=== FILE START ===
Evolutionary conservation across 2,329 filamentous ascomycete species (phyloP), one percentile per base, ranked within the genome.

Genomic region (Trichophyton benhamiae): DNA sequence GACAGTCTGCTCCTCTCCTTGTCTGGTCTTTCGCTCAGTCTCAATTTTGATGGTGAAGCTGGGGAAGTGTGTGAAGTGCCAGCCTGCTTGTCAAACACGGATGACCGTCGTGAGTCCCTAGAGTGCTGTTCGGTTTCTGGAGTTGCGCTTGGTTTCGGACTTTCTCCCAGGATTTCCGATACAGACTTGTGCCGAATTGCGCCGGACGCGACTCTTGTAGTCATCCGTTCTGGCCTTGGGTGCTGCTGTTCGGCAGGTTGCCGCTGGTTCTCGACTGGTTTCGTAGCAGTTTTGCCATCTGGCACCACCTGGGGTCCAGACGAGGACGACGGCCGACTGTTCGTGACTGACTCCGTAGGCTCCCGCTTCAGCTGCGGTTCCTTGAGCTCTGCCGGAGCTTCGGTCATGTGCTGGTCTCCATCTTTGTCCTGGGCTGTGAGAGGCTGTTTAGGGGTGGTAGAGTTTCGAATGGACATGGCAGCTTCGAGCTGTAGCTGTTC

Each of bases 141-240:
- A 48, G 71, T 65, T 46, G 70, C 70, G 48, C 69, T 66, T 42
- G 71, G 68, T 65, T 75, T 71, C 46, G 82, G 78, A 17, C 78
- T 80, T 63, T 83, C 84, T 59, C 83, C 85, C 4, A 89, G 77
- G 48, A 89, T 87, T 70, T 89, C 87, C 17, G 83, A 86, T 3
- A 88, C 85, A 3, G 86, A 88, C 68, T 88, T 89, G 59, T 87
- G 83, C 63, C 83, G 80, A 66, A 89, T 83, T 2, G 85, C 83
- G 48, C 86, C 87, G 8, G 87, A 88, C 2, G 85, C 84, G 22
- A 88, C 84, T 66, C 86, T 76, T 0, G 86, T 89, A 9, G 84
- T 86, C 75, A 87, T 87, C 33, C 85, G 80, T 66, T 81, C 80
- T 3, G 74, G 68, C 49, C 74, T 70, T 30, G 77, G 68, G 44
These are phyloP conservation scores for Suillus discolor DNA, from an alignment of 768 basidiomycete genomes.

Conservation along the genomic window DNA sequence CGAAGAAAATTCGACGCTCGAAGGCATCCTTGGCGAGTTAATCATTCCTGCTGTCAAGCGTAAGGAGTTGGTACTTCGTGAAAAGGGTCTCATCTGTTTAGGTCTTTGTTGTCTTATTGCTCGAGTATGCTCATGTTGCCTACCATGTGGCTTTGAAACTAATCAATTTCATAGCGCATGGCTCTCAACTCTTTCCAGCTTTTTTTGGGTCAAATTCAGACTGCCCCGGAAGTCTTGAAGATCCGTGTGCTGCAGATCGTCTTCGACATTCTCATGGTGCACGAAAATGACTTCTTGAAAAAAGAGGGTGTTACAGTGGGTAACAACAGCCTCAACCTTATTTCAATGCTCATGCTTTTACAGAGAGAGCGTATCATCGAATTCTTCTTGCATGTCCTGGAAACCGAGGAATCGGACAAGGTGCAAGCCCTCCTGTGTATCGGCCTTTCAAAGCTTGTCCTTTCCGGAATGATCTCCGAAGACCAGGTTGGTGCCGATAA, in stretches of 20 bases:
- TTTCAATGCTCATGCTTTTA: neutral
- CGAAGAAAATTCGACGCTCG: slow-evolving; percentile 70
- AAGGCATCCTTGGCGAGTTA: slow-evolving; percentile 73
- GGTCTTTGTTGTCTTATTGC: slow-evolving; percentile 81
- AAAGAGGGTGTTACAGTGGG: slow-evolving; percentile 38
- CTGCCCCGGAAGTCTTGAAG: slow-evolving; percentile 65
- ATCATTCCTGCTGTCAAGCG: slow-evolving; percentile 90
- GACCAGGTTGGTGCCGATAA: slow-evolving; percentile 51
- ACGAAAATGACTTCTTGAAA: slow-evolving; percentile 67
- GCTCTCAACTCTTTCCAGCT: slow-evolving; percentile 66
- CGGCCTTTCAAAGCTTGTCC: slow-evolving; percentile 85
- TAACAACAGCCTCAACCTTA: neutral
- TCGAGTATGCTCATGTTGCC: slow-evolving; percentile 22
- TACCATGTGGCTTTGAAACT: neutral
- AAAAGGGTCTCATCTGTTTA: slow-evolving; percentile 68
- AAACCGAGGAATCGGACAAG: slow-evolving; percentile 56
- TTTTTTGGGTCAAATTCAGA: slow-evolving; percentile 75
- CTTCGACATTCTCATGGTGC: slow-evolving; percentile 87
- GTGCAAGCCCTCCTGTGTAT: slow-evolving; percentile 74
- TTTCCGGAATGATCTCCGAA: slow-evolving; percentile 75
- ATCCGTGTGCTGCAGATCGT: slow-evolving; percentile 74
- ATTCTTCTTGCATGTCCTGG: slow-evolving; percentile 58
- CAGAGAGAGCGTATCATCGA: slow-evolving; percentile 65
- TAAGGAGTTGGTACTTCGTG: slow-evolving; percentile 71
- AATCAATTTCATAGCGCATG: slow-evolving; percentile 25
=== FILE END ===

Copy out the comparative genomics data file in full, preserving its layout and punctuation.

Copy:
Evolutionary conservation across 2,329 filamentous ascomycete species (phyloP), one percentile per base, ranked within the genome.

Genomic region (Trichophyton benhamiae): DNA sequence GACAGTCTGCTCCTCTCCTTGTCTGGTCTTTCGCTCAGTCTCAATTTTGATGGTGAAGCTGGGGAAGTGTGTGAAGTGCCAGCCTGCTTGTCAAACACGGATGACCGTCGTGAGTCCCTAGAGTGCTGTTCGGTTTCTGGAGTTGCGCTTGGTTTCGGACTTTCTCCCAGGATTTCCGATACAGACTTGTGCCGAATTGCGCCGGACGCGACTCTTGTAGTCATCCGTTCTGGCCTTGGGTGCTGCTGTTCGGCAGGTTGCCGCTGGTTCTCGACTGGTTTCGTAGCAGTTTTGCCATCTGGCACCACCTGGGGTCCAGACGAGGACGACGGCCGACTGTTCGTGACTGACTCCGTAGGCTCCCGCTTCAGCTGCGGTTCCTTGAGCTCTGCCGGAGCTTCGGTCATGTGCTGGTCTCCATCTTTGTCCTGGGCTGTGAGAGGCTGTTTAGGGGTGGTAGAGTTTCGAATGGACATGGCAGCTTCGAGCTGTAGCTGTTC

Each of bases 141-240:
- A 48, G 71, T 65, T 46, G 70, C 70, G 48, C 69, T 66, T 42
- G 71, G 68, T 65, T 75, T 71, C 46, G 82, G 78, A 17, C 78
- T 80, T 63, T 83, C 84, T 59, C 83, C 85, C 4, A 89, G 77
- G 48, A 89, T 87, T 70, T 89, C 87, C 17, G 83, A 86, T 3
- A 88, C 85, A 3, G 86, A 88, C 68, T 88, T 89, G 59, T 87
- G 83, C 63, C 83, G 80, A 66, A 89, T 83, T 2, G 85, C 83
- G 48, C 86, C 87, G 8, G 87, A 88, C 2, G 85, C 84, G 22
- A 88, C 84, T 66, C 86, T 76, T 0, G 86, T 89, A 9, G 84
- T 86, C 75, A 87, T 87, C 33, C 85, G 80, T 66, T 81, C 80
- T 3, G 74, G 68, C 49, C 74, T 70, T 30, G 77, G 68, G 44
These are phyloP conservation scores for Suillus discolor DNA, from an alignment of 768 basidiomycete genomes.

Conservation along the genomic window DNA sequence CGAAGAAAATTCGACGCTCGAAGGCATCCTTGGCGAGTTAATCATTCCTGCTGTCAAGCGTAAGGAGTTGGTACTTCGTGAAAAGGGTCTCATCTGTTTAGGTCTTTGTTGTCTTATTGCTCGAGTATGCTCATGTTGCCTACCATGTGGCTTTGAAACTAATCAATTTCATAGCGCATGGCTCTCAACTCTTTCCAGCTTTTTTTGGGTCAAATTCAGACTGCCCCGGAAGTCTTGAAGATCCGTGTGCTGCAGATCGTCTTCGACATTCTCATGGTGCACGAAAATGACTTCTTGAAAAAAGAGGGTGTTACAGTGGGTAACAACAGCCTCAACCTTATTTCAATGCTCATGCTTTTACAGAGAGAGCGTATCATCGAATTCTTCTTGCATGTCCTGGAAACCGAGGAATCGGACAAGGTGCAAGCCCTCCTGTGTATCGGCCTTTCAAAGCTTGTCCTTTCCGGAATGATCTCCGAAGACCAGGTTGGTGCCGATAA, in stretches of 20 bases:
- TTTCAATGCTCATGCTTTTA: neutral
- CGAAGAAAATTCGACGCTCG: slow-evolving; percentile 70
- AAGGCATCCTTGGCGAGTTA: slow-evolving; percentile 73
- GGTCTTTGTTGTCTTATTGC: slow-evolving; percentile 81
- AAAGAGGGTGTTACAGTGGG: slow-evolving; percentile 38
- CTGCCCCGGAAGTCTTGAAG: slow-evolving; percentile 65
- ATCATTCCTGCTGTCAAGCG: slow-evolving; percentile 90
- GACCAGGTTGGTGCCGATAA: slow-evolving; percentile 51
- ACGAAAATGACTTCTTGAAA: slow-evolving; percentile 67
- GCTCTCAACTCTTTCCAGCT: slow-evolving; percentile 66
- CGGCCTTTCAAAGCTTGTCC: slow-evolving; percentile 85
- TAACAACAGCCTCAACCTTA: neutral
- TCGAGTATGCTCATGTTGCC: slow-evolving; percentile 22
- TACCATGTGGCTTTGAAACT: neutral
- AAAAGGGTCTCATCTGTTTA: slow-evolving; percentile 68
- AAACCGAGGAATCGGACAAG: slow-evolving; percentile 56
- TTTTTTGGGTCAAATTCAGA: slow-evolving; percentile 75
- CTTCGACATTCTCATGGTGC: slow-evolving; percentile 87
- GTGCAAGCCCTCCTGTGTAT: slow-evolving; percentile 74
- TTTCCGGAATGATCTCCGAA: slow-evolving; percentile 75
- ATCCGTGTGCTGCAGATCGT: slow-evolving; percentile 74
- ATTCTTCTTGCATGTCCTGG: slow-evolving; percentile 58
- CAGAGAGAGCGTATCATCGA: slow-evolving; percentile 65
- TAAGGAGTTGGTACTTCGTG: slow-evolving; percentile 71
- AATCAATTTCATAGCGCATG: slow-evolving; percentile 25